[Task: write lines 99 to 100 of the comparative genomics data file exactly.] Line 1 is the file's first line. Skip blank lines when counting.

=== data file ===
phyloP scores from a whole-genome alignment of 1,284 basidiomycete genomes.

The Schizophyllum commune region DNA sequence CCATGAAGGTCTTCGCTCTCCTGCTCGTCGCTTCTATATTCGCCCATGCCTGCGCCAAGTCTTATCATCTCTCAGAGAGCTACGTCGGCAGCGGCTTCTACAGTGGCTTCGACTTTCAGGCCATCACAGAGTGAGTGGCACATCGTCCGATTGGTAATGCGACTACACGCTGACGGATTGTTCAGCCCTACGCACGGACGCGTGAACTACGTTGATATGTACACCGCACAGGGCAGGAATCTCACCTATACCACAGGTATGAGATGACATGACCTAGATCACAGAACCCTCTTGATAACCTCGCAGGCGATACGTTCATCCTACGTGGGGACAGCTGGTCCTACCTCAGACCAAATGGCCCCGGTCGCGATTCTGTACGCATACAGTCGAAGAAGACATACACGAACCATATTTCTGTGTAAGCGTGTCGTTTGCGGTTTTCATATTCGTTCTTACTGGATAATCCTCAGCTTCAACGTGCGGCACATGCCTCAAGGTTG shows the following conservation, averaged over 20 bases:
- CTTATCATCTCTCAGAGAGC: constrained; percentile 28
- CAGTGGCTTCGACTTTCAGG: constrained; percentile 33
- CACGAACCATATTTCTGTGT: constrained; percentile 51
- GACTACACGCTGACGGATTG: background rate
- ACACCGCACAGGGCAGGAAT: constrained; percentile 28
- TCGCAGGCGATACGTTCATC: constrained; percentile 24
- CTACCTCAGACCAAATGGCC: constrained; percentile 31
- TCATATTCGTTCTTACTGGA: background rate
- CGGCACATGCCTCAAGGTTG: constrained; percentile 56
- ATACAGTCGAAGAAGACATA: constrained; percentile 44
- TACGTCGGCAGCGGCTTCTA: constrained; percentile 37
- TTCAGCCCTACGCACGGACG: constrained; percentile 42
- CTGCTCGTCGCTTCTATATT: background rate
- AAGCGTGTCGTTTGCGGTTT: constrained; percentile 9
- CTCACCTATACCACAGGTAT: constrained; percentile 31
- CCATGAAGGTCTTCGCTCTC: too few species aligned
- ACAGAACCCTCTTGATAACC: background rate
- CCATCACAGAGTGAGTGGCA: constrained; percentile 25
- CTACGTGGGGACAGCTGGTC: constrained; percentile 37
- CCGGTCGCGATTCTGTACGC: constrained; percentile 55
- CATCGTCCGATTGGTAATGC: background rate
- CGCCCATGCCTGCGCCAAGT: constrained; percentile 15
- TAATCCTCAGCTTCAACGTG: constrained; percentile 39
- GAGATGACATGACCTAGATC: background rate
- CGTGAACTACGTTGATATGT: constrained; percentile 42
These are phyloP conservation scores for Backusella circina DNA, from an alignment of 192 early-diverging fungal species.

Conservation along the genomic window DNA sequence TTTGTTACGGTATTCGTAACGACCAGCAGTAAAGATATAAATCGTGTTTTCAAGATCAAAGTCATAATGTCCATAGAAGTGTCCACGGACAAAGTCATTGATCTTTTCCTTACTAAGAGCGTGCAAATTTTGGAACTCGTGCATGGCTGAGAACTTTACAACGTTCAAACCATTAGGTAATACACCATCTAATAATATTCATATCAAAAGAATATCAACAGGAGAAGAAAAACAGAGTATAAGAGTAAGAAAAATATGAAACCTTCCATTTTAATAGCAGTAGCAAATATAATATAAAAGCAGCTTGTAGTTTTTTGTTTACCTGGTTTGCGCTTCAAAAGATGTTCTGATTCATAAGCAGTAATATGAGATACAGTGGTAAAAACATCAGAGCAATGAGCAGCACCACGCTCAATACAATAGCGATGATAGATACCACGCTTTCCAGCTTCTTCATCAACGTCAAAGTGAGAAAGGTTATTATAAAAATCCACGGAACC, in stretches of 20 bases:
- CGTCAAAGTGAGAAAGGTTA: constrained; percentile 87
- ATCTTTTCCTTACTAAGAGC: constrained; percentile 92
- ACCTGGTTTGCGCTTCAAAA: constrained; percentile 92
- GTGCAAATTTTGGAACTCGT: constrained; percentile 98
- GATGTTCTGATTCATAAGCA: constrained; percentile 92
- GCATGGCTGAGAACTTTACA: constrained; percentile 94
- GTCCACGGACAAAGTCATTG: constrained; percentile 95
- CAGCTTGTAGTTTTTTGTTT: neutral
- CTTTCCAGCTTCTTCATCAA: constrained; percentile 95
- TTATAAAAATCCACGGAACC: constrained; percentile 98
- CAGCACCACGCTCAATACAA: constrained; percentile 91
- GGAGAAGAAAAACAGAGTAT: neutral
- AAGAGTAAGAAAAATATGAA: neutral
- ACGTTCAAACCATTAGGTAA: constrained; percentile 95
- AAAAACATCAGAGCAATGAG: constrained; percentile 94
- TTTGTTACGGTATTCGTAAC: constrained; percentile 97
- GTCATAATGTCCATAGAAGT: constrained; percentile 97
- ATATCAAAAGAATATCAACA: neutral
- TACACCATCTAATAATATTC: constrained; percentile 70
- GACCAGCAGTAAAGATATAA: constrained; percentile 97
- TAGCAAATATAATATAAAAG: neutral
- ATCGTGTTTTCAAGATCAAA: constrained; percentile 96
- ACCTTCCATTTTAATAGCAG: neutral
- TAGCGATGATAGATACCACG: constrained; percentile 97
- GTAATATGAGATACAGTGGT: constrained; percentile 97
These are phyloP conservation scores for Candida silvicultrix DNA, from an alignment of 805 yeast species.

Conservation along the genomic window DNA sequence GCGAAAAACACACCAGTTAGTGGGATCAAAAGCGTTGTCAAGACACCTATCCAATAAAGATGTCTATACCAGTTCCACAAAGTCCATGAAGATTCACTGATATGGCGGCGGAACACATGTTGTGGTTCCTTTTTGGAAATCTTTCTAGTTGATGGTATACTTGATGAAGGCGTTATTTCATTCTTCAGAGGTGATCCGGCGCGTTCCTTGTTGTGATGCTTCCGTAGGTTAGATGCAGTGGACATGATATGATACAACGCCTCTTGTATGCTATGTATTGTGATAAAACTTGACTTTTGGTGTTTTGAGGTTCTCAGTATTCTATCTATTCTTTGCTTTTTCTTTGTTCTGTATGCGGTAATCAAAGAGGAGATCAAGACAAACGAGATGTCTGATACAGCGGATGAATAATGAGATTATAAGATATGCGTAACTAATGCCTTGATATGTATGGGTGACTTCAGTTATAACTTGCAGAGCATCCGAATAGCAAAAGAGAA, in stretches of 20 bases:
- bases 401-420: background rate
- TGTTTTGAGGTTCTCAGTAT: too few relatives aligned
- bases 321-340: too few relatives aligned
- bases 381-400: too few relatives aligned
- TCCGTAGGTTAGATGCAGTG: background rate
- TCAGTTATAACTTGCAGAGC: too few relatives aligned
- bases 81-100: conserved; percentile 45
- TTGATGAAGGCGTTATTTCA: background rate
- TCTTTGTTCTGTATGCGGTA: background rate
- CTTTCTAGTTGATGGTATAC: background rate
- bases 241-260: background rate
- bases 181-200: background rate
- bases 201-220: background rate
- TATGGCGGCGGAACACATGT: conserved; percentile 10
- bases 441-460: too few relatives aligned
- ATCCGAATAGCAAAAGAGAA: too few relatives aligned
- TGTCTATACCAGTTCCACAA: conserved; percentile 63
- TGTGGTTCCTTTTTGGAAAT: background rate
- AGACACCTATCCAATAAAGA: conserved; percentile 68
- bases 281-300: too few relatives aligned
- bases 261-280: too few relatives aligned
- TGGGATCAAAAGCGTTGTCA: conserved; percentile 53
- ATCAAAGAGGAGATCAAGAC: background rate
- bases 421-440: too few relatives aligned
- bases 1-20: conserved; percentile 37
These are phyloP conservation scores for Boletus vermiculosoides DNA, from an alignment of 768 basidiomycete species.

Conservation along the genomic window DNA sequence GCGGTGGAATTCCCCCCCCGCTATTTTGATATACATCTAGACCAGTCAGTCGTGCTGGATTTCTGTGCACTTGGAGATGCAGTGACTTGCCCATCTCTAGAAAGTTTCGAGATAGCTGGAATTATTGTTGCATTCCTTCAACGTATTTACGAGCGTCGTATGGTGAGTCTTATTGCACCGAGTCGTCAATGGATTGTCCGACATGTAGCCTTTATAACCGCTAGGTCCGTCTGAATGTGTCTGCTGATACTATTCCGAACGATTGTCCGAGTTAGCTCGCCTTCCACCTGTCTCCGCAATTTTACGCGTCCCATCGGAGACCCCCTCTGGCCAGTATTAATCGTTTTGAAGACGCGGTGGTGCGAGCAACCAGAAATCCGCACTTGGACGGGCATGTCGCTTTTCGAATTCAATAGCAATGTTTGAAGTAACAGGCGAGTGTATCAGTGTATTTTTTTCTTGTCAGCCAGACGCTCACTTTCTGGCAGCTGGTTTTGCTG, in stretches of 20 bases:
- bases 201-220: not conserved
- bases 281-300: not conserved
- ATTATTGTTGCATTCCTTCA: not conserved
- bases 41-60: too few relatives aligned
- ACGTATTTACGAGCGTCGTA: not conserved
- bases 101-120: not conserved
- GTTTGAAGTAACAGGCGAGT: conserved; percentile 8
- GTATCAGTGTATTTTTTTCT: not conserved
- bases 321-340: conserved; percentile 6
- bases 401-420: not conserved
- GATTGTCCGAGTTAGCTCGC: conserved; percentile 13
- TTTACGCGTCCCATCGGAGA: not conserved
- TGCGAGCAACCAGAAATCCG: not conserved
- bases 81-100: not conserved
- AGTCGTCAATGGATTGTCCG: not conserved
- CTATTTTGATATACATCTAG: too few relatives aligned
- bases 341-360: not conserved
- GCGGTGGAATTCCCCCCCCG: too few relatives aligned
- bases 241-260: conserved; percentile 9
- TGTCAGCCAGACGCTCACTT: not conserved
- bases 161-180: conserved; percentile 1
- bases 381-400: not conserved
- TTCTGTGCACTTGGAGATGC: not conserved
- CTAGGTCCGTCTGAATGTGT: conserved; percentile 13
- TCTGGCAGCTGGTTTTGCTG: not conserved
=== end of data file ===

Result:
- CTATTTTGATATACATCTAG: too few relatives aligned
- bases 341-360: not conserved